David French is a staff writer for National Review, a senior fellow at the National Review Institute, an attorney (concentrating his practice in constitutional law and the law of armed conflict), and a veteran of Operation Iraqi Freedom
(Commentary Magazine) ―Police officers arriving on the scene of an early-evening shooting on February 26, 2012, in the Florida town of Sanford had no way of knowing they were beginning an investigation that would lead to the most racially charged criminal case since O.J. Simpson’s in 1995. At the time, the shooting likely seemed tragic, a bit unusual, but not all that difficult to investigate. An armed neighborhood-watch volunteer, George Zimmerman, shot and killed an unarmed teen, Trayvon Martin. Zimmerman claimed Martin had attacked him without any justifiable provocation.
After a few days of investigation, the state of Florida declined to file charges. Martin’s family began drumming up publicity to correct what they believed to be a terrible injustice. The Republican governor appointed a special prosecutor who filed second-degree murder charges against Zimmerman two months after the incident—pleasing those in the media and on the left who had quickly taken up the cause of the slain teen. He was killed, they claimed heatedly, for the crime of “walking while black.”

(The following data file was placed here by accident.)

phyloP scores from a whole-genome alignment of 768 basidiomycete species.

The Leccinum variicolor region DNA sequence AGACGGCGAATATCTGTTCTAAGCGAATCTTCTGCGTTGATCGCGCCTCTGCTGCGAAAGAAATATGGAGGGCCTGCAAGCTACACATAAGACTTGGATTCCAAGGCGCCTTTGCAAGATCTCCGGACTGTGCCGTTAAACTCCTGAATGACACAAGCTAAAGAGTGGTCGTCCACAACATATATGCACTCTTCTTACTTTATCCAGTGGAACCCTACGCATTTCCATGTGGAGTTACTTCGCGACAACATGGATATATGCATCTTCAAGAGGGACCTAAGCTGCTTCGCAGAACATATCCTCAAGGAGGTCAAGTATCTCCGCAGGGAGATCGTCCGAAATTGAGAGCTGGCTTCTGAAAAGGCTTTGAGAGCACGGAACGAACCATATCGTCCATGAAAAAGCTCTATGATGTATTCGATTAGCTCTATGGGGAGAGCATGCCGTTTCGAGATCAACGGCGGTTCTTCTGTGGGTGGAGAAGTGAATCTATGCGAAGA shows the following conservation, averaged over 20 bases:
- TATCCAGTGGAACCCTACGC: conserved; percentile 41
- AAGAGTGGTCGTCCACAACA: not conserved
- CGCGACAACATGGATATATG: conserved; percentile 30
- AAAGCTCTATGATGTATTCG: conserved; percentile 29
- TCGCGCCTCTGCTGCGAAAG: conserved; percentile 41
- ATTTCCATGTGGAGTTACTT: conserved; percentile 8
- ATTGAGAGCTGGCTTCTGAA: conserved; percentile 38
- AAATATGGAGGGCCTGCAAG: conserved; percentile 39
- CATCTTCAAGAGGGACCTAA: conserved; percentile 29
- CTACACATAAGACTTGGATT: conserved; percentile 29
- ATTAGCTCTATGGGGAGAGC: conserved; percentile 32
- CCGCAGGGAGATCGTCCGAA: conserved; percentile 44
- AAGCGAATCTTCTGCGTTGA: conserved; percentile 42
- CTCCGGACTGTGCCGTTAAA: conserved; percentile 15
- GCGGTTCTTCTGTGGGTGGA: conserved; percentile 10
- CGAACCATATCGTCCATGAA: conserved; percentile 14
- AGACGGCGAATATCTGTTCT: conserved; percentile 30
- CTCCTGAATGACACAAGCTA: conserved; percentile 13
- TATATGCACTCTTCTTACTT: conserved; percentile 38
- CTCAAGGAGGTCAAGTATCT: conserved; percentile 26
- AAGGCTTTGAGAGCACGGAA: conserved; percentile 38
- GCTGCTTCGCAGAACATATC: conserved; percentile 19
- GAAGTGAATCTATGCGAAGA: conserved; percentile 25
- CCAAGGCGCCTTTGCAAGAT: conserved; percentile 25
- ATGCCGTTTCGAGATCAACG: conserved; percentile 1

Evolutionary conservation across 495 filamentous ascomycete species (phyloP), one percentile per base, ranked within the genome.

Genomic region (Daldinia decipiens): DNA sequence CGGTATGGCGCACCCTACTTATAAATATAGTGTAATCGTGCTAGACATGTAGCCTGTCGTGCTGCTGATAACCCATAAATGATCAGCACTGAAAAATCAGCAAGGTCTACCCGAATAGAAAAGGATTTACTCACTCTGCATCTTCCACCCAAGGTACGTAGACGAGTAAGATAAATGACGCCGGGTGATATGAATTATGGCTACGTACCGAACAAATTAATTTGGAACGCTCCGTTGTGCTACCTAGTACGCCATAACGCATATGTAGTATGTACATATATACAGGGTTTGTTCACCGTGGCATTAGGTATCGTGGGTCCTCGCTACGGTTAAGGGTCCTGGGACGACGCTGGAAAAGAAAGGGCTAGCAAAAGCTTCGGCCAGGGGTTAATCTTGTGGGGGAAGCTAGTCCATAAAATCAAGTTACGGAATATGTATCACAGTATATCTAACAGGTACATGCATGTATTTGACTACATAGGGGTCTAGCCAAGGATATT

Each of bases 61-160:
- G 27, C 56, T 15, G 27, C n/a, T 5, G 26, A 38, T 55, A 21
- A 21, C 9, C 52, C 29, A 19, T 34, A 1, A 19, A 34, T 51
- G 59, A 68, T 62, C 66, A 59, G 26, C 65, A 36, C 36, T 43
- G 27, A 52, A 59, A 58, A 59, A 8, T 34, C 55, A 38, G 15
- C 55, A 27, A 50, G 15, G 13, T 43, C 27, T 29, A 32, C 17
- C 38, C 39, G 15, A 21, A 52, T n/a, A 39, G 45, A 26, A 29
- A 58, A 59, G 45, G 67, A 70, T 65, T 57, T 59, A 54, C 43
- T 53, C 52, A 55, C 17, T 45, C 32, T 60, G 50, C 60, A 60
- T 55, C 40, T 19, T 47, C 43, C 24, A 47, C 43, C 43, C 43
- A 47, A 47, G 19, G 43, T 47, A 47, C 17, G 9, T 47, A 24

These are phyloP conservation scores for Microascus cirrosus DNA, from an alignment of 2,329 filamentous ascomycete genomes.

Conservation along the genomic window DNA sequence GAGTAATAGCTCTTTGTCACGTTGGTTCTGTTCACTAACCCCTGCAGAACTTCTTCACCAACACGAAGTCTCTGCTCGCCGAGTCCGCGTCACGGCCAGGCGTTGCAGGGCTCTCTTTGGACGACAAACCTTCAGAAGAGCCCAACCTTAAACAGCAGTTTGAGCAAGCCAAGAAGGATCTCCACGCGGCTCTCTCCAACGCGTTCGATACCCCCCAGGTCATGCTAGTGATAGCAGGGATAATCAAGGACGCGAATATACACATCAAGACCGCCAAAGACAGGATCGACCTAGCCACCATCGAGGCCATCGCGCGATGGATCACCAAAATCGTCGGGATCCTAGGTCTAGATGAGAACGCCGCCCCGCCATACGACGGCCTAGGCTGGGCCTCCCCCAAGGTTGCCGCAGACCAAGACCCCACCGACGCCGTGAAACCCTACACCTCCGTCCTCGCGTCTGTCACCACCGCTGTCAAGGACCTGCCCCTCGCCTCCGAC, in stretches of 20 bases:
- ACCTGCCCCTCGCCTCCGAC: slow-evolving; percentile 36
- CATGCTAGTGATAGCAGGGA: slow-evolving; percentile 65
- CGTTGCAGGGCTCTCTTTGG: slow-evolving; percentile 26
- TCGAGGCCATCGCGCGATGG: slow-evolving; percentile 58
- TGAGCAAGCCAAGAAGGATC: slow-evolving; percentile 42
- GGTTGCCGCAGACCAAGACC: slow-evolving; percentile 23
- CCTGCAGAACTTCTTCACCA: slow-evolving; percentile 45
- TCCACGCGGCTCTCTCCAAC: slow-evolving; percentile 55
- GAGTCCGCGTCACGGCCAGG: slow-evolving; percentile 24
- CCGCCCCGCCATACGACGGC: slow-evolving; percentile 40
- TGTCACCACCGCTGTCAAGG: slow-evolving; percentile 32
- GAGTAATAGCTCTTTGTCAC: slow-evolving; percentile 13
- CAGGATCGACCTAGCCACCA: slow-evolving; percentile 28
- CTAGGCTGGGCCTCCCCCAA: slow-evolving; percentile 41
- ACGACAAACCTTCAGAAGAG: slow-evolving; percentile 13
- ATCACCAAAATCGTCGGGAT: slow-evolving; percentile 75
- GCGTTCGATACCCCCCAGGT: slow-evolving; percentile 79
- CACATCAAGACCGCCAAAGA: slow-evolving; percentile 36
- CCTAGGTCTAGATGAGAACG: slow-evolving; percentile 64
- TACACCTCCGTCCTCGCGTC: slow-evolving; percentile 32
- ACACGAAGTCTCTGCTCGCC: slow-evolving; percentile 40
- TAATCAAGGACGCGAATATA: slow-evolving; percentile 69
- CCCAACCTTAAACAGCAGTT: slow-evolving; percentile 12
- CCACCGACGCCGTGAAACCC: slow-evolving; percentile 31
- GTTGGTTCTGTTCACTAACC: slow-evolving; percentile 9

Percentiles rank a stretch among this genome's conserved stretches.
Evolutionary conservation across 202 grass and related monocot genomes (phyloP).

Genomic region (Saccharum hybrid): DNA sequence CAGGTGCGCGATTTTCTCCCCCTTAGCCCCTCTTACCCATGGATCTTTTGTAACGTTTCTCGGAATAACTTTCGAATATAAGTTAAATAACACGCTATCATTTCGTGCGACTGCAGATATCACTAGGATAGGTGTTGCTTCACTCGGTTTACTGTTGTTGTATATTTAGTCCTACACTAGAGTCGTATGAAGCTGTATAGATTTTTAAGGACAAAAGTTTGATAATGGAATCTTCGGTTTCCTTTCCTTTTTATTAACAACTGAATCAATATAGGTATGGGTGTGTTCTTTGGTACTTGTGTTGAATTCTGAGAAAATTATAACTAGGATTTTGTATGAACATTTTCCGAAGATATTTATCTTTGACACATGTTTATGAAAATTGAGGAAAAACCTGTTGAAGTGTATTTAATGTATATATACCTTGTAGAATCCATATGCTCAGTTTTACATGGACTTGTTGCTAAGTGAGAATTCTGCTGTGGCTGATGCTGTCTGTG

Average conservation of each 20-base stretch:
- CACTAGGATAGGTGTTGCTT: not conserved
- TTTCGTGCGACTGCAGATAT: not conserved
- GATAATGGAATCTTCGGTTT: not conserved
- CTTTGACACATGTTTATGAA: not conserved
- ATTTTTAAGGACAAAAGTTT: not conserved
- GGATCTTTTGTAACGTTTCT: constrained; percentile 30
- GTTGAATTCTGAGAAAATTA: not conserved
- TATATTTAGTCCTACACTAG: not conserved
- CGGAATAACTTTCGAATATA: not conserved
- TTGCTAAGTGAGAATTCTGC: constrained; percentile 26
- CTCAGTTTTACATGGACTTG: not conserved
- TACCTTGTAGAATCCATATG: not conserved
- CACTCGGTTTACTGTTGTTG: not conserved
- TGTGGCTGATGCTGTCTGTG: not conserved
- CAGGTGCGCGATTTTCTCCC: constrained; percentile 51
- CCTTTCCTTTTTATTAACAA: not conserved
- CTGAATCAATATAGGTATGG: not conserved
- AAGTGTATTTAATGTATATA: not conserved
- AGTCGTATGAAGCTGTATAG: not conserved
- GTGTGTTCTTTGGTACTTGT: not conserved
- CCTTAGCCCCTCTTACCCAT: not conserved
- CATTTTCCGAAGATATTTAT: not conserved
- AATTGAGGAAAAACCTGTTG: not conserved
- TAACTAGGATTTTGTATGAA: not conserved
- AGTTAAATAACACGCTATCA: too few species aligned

In response, conservatives seem to have developed a rooting interest in Zimmerman’s innocence. Listen to conservative talk radio, read conservative comment boards, read many conservative pundits, and you will see a relentless critique of the state’s evidence against Zimmerman, angry denunciations of the left’s abuse of the case for political gain, and even outright scorn for the idea that Zimmerman might be guilty of any crime at all.
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